Instead, the move dramatically limited the amount of dollars available to importers, who relied on dollars to buy their goods on the international market. To address the growing shortage, the government prioritized imports of basic goods, such as food and medicine, at the expense of more sophisticated imports, such as computers and specialized machine parts. While Egypt has been fairly successful in staving off starvation and plague, the limited availability of dollars has had a deleterious effect on the private sector—and, ironically enough, has limited exports due to the difficulty exporters have had in importing intermediate goods.

The second option is to depreciate the pound. This is more complicated than it may seem. The pound is certainly overvalued, and a downward slide in its value is inevitable, but the CBE also has an interest in allowing some short-term appreciation. By creating “two-way risk” in allowing the value of the pound to fluctuate within a small range, the CBE can encourage traders to take both long and short positions, offsetting the disproportionate number of short sales of the pound that can push down its value, and also help importers clear out backlogged imports. In the weeks prior to Amer’s appointment, the CBE made its first appreciative move on November 10, pushing the value of the pound up by 20 piasters, from EGP 8.03 to the dollar to EGP 7.83 to the dollar.

But the effectiveness of this short-term move to increase the value of the pound is highly limited. The CBE gains little from burning short-term speculators, and according to a report issued by Pharos, a Cairo-based investment bank, many importers are already basing their 2016 budgets on an eventual depreciation to EGP 9.00 or more to the dollar. 

Instead, Egypt’s long-term concerns regarding depreciation are more closely related to increases in the price level for imports. However, these concerns are largely overblown. While there will be some increase in prices, due partially to the fact that importers are already budgeting for depreciation, external inflationary pressures are at a minimum. Both international energy prices and international food prices are at their lowest levels in five years. Additionally, core inflation in the Egyptian economy has averaged 7.12 percent over the first eight months of 2015—the lowest level since 2012. While this could offer the CBE an opportunity to defer the inevitable pain of depreciation, the pressure on the pound will only increase if the U.S. Federal Reserve opts to raise interest rates later this month. Depreciation of the pound needs to come at some point, and now is an ideal time given the relative lows in import prices.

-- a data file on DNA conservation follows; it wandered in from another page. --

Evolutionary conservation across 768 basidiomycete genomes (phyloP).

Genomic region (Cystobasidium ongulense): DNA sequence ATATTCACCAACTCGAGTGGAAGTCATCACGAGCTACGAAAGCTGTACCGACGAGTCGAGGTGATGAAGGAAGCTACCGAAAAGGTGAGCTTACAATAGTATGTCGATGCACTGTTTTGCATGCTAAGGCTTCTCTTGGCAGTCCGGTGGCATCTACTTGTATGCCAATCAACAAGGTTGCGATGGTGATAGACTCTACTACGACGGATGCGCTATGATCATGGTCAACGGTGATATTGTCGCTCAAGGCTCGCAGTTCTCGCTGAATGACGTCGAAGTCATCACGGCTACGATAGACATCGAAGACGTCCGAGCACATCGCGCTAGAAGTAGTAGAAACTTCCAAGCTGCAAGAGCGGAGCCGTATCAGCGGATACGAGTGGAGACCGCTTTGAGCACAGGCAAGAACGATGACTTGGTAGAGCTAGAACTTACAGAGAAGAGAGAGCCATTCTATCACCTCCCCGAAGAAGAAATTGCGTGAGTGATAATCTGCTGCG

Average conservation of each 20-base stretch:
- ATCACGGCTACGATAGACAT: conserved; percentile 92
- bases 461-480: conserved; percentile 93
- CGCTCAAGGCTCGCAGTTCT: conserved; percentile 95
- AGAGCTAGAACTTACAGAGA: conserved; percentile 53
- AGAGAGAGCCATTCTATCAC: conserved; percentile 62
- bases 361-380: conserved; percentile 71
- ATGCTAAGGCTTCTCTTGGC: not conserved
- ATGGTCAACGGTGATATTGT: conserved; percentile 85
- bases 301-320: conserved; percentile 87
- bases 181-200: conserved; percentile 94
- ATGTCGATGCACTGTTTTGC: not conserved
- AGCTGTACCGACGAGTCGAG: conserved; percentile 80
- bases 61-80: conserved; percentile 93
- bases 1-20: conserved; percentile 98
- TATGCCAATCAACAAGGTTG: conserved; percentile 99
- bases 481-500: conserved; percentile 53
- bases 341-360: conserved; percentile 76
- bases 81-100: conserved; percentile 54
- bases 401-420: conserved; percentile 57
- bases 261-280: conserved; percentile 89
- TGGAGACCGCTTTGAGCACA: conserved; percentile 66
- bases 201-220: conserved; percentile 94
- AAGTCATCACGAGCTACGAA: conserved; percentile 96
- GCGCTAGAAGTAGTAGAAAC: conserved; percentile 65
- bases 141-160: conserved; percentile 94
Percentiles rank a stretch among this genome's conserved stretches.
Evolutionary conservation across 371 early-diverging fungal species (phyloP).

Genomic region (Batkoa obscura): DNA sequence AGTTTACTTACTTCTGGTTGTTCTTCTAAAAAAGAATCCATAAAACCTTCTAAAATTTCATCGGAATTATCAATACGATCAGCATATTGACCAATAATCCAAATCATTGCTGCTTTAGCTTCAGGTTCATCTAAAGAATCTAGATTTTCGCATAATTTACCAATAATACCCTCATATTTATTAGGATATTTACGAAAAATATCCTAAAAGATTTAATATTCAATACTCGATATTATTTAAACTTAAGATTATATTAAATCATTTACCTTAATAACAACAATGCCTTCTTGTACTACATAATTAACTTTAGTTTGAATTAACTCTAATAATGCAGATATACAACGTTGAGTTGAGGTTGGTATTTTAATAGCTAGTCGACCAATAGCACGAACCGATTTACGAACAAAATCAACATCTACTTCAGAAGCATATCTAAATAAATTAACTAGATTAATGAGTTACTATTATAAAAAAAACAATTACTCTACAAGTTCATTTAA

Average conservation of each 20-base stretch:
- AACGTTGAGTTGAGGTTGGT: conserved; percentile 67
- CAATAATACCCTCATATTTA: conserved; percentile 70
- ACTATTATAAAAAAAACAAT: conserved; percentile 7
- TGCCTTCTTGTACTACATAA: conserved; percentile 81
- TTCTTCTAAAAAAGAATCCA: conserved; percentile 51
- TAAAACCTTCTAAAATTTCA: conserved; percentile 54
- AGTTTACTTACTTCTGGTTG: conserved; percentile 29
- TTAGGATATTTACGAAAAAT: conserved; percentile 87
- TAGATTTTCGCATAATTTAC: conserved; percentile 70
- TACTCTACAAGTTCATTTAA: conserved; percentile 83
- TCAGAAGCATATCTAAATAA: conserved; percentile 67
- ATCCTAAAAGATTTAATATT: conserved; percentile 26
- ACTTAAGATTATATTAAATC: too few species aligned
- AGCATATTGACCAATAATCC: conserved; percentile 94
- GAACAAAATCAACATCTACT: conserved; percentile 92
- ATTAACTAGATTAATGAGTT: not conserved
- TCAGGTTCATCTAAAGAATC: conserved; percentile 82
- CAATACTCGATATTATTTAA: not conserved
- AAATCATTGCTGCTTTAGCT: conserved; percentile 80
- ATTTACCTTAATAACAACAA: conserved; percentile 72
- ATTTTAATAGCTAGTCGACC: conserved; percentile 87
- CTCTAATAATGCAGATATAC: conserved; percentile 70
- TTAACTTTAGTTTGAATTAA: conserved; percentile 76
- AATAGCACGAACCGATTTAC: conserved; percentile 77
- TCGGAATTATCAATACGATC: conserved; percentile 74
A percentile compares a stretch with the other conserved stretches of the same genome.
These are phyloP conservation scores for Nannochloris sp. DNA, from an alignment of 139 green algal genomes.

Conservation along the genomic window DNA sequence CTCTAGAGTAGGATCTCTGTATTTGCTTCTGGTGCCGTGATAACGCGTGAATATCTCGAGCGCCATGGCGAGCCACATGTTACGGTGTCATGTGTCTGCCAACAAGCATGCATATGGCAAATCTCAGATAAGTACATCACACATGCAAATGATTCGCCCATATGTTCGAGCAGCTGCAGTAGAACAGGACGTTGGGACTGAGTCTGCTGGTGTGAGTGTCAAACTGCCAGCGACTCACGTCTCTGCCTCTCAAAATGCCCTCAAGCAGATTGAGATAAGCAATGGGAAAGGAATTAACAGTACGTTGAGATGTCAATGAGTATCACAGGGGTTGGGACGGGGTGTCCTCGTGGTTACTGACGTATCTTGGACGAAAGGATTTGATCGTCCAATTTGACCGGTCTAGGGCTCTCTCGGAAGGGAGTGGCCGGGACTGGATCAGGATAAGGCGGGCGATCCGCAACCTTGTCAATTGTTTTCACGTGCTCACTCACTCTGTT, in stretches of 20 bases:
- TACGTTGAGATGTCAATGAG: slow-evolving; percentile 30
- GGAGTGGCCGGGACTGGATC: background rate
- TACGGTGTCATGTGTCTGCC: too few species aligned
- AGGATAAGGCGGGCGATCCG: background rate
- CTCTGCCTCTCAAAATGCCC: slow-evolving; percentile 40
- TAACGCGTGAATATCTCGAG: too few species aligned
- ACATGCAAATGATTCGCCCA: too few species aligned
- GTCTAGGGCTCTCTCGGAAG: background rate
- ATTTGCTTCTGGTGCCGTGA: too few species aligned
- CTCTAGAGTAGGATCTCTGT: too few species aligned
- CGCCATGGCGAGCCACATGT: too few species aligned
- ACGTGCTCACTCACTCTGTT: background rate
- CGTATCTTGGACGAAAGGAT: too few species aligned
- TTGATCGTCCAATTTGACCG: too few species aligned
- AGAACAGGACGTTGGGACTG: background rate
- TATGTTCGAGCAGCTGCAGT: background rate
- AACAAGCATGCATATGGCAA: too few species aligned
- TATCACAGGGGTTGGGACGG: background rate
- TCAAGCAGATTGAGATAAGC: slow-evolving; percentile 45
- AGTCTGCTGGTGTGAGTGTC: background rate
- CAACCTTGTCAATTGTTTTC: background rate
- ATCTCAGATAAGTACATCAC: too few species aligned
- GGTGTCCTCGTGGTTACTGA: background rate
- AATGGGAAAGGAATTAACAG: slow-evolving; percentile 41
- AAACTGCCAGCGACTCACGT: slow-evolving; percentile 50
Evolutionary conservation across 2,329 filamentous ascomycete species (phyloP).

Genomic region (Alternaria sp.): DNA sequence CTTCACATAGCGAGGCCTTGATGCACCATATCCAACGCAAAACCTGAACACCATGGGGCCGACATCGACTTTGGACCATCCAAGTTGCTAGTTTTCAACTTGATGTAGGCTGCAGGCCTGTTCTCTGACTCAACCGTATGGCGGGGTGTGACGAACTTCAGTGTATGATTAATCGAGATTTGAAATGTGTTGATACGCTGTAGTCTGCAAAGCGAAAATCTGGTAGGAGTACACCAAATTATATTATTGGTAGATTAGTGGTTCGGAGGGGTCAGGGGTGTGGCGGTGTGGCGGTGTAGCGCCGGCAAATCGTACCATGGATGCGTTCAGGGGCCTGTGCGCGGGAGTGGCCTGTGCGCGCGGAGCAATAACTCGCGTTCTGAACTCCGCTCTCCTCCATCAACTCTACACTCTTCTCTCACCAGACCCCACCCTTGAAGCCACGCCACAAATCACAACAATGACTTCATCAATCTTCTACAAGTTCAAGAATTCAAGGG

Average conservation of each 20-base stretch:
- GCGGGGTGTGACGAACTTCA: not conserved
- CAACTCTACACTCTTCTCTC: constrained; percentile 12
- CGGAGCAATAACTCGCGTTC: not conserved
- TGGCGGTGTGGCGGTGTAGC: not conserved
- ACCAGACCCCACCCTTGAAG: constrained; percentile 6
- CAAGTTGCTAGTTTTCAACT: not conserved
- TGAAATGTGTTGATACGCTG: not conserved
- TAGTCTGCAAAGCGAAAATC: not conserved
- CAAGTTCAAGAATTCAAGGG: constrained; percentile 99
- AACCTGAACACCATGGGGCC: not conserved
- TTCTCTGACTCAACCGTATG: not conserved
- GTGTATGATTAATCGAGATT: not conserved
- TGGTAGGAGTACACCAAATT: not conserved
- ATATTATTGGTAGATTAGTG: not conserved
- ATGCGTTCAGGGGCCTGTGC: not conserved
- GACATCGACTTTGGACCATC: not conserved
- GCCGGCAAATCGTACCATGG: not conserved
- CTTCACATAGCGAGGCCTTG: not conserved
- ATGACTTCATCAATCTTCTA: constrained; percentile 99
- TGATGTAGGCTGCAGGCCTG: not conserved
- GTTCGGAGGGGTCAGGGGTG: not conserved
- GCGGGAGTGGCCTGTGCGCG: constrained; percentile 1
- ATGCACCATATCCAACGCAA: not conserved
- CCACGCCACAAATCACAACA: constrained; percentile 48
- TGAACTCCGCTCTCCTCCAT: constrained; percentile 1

If these first two measures are executed with minimal economic or political disruption, the third major policy decision Amer could make is to take a loan from the IMF. Egypt has taken loans from a number of international organizations recently, including $4.5 billion over three years from the World Bank and African Development Bank. However, IMF loans typically come with more stringent conditions and are meant to help countries that have already made some progress on implementing structural reforms. Because of these conditions and required reforms, IMF loans are unique in their ability to attract international investors. In a 2012 interview with Al-Ahram, Amer himself stated that an IMF loan can “boost the confidence of the world's investors in Egypt [encouraging them] to start doing business in the country.”

These three policy decisions are not inevitable. Any number of factors, emanating from within Egypt and from the broader global economy could throw these reforms off course. However, if Tarek Amer, who has a reputation as a pragmatist and a reformer, is serious about attracting foreign investment, the Egyptian government’s route forward will almost certainly follow this path. A depreciation of the pound and a freeing up of the foreign exchange market will reduce uncertainty in the investment environment, allowing foreign investors more confidence in their ability to import needed inputs and repatriate profits abroad.


Brendan Meighan is an economic researcher at the American Chamber of Commerce in Egypt.